Japanese beef croquettes with a 30-year waiting list

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(CNN) – If you order a box of frozen Kobe beef croquettes from Asahiya, a family-run butcher shop in the city of Takasago in western Japan’s Hyogo Prefecture, it will be another 30 years before you receive your order.

This is not a typo. Thirty. Years.

Founded in 1926, Asahiya sold meat products from Hyogo Prefecture, including Kobe beef, for decades before adding beef croquettes to the shelf in the years after World War II.

But it wasn’t until the early 2000s that these potato-and-beef balls became an Internet sensation, leading to the ridiculously long waits shoppers now face.

An unprofitable business idea

The highly coveted “Extreme Croquettes” are one of four types of Kobe beef croquettes available at Asahiya. Can’t you wait three decades? Currently, the store’s Kobe Premier beef croquettes have a waiting list of more than four years.

“We started selling our products through online shopping in 1999,” explains Shigeru Nitta, third-generation owner of Asahiya. “At the time, we offered Extreme Croquettes as a test.”

Growing up in Hyogo, Nitta has been visiting local ranches and meat auctions with her father since she was a child.

He took over the store from his father in 1994 when he was 30 years old.

After experimenting with e-commerce for several years, he realized that customers were hesitant to pay a large amount of beef online.

croquettes 2

Shigeru Nitta is the third generation owner of Asahiya.

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That’s when he made a bold decision.

“We sold extreme croquettes at the price of JPY 270 ($1.8) per piece… The beef alone costs about JPY 400 ($2.7) per piece,” says Nitta.

“We made affordable and tasty croquettes that demonstrate our store concept as a strategy for customers to enjoy the croquettes and then expect them to buy our Kobe beef after the first try.”

To limit the financial loss in the beginning, Asahiya only produced 200 croquettes in his own kitchen next to his shop every week.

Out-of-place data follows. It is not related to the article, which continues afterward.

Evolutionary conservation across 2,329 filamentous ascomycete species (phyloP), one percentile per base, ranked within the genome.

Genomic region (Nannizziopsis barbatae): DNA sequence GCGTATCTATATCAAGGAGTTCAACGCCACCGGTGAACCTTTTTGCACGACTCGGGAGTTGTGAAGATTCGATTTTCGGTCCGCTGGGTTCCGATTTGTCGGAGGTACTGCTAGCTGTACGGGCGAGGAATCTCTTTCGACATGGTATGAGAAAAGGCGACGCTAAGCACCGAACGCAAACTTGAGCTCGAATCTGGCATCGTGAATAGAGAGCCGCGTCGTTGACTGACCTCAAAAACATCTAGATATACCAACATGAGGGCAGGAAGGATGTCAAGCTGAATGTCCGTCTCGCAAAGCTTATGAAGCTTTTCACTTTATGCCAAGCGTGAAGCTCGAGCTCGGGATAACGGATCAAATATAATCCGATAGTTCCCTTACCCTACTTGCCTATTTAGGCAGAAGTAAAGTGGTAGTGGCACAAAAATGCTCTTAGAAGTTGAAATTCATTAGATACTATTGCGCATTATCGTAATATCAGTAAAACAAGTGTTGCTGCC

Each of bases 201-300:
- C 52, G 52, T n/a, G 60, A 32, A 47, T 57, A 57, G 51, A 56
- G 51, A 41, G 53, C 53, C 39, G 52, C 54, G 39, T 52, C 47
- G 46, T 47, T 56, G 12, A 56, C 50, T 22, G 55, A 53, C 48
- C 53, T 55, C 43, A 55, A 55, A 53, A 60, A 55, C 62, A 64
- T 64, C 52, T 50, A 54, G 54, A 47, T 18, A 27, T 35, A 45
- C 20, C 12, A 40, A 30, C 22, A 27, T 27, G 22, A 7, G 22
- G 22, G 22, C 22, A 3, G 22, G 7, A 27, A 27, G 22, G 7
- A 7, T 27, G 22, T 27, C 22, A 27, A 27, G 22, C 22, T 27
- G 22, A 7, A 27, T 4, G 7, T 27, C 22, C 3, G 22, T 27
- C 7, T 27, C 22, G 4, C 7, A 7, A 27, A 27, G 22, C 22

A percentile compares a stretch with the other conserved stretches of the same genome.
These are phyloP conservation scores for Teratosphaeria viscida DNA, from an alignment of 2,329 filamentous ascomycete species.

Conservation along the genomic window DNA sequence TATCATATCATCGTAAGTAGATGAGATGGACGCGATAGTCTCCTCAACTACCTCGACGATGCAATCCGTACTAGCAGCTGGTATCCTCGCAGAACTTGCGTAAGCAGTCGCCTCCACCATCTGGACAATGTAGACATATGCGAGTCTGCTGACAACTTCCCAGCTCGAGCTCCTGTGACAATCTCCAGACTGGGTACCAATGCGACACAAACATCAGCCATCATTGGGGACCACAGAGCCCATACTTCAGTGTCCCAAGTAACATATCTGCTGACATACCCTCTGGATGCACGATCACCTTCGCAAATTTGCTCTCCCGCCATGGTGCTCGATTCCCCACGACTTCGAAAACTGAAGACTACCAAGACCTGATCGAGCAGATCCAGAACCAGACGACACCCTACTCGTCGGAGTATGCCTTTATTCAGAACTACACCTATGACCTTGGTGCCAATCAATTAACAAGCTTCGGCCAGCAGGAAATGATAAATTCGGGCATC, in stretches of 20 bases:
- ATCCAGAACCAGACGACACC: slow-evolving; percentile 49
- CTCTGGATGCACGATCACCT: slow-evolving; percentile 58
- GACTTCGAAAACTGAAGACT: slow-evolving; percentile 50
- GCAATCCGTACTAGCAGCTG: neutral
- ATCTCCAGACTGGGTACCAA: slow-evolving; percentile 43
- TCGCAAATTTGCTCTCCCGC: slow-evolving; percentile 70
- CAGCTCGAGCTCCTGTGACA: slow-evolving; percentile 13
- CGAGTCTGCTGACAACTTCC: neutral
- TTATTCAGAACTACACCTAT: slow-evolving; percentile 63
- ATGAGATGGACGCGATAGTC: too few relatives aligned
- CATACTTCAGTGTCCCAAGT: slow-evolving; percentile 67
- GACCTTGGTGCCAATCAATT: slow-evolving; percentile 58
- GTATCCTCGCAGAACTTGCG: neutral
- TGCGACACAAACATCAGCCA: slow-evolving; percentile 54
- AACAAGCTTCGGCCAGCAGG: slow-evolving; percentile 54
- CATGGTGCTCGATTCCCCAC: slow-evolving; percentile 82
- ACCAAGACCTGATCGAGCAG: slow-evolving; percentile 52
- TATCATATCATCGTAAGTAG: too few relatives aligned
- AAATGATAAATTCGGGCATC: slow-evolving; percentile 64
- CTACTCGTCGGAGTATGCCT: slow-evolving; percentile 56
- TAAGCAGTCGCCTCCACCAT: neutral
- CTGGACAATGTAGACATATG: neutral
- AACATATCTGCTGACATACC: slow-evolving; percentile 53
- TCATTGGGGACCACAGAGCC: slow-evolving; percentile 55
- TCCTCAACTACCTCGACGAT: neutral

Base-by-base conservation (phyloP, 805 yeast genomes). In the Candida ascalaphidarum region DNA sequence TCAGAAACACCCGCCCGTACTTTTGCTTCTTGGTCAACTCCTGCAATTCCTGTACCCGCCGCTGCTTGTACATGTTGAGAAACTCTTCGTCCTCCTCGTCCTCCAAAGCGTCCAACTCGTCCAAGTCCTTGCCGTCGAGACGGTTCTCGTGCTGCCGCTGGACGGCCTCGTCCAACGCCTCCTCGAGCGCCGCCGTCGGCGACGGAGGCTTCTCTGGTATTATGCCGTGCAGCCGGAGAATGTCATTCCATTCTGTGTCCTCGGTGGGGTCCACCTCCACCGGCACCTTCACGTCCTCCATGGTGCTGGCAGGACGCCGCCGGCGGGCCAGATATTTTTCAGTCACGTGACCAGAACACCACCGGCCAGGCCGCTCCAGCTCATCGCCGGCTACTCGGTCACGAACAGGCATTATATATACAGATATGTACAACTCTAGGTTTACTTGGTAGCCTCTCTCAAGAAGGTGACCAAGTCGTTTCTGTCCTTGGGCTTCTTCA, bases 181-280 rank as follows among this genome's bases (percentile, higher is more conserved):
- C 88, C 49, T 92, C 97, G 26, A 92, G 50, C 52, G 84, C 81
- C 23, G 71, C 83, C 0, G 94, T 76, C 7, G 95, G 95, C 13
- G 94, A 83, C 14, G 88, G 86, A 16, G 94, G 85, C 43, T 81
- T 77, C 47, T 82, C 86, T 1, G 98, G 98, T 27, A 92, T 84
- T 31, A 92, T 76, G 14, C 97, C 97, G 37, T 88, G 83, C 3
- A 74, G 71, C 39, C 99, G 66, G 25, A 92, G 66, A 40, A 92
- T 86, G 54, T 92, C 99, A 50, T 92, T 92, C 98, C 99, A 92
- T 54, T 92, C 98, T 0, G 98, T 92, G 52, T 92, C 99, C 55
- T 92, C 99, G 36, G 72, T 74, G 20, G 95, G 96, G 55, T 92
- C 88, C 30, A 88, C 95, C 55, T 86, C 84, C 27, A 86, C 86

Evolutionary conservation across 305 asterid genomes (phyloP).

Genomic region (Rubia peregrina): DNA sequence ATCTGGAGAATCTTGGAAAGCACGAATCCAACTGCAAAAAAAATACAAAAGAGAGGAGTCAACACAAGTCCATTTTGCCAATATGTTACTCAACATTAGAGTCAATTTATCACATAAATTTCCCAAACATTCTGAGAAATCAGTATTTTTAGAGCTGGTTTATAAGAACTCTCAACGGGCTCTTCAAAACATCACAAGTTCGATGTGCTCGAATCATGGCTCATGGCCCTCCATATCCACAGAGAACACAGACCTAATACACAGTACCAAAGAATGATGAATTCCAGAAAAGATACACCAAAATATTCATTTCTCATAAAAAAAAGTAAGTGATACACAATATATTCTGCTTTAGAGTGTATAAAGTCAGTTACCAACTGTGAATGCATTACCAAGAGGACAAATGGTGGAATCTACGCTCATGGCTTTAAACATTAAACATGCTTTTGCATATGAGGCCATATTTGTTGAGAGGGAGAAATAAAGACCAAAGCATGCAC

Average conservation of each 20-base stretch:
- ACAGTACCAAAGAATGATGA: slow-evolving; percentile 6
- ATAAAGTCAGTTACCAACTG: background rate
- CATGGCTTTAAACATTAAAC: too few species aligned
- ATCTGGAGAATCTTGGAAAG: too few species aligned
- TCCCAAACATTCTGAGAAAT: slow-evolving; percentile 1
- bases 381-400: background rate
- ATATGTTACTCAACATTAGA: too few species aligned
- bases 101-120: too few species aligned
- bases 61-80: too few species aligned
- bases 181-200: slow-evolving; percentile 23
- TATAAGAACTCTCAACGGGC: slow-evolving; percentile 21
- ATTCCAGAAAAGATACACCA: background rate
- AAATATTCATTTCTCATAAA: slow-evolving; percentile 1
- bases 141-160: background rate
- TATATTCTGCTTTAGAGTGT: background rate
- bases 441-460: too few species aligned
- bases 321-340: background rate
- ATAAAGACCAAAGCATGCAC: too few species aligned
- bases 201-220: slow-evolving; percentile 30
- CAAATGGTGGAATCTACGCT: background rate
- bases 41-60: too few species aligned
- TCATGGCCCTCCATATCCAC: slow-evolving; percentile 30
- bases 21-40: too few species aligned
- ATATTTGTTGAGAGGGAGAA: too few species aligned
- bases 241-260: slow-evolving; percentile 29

“We sell the beef raised by the people we know. Our shop only sells meat that was produced in Hyogo Prefecture, whether it’s Kobe beef, Kobe pork, or Tajima chicken. This has been the style of the shop since from before I owned it,” says Nitta.

In fact, Nitta’s grandfather used to go to Sanda, another famous Wagyu breeding area in Hyogo, by bicycle with a handcart to collect the products himself.

“Since that period, our shop had connections with local beef producers, so we didn’t have to source them from outside the prefecture,” adds Nitta.

Production increased but popularity grows

The cheap price of Extreme Croquettes flies in the face of the quality of the ingredients. Fresh newspapers are made without preservatives. Ingredients include three-year-old A5 female Kobe beef and potatoes from a local ranch.

Nitta says she has encouraged the ranch to use cow manure to grow the potatoes. The potato stalks will then be fed to the cows, creating a cycle.

Eventually, his unique concept caught the attention of locals and the media. When a report on Asahiya croquettes was published in the early 2000s, their popularity skyrocketed.

“We stopped selling them in 2016 because the waiting time became more than 14 years. We were thinking of stopping orders, but we got a lot of calls asking them to keep offering them,” says Nitta.

The extreme croquettes are made with three-year-old female Kobe beef graded A5.

The extreme croquettes are made with three-year-old female Kobe beef graded A5.

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Asahiya resumed accepting orders for these croquettes in 2017, but increased the price.

“At that time, we raised the price to JPY500 ($3.4)-JPY540 ($3.7) with the consumption tax. But since the export of Kobe beef began, beef prices have have doubled, so the fact that kibble production is in a deficit has not changed,” says Nitta.

Production has also been increased from 200 croquettes per week to 200 croquettes per day.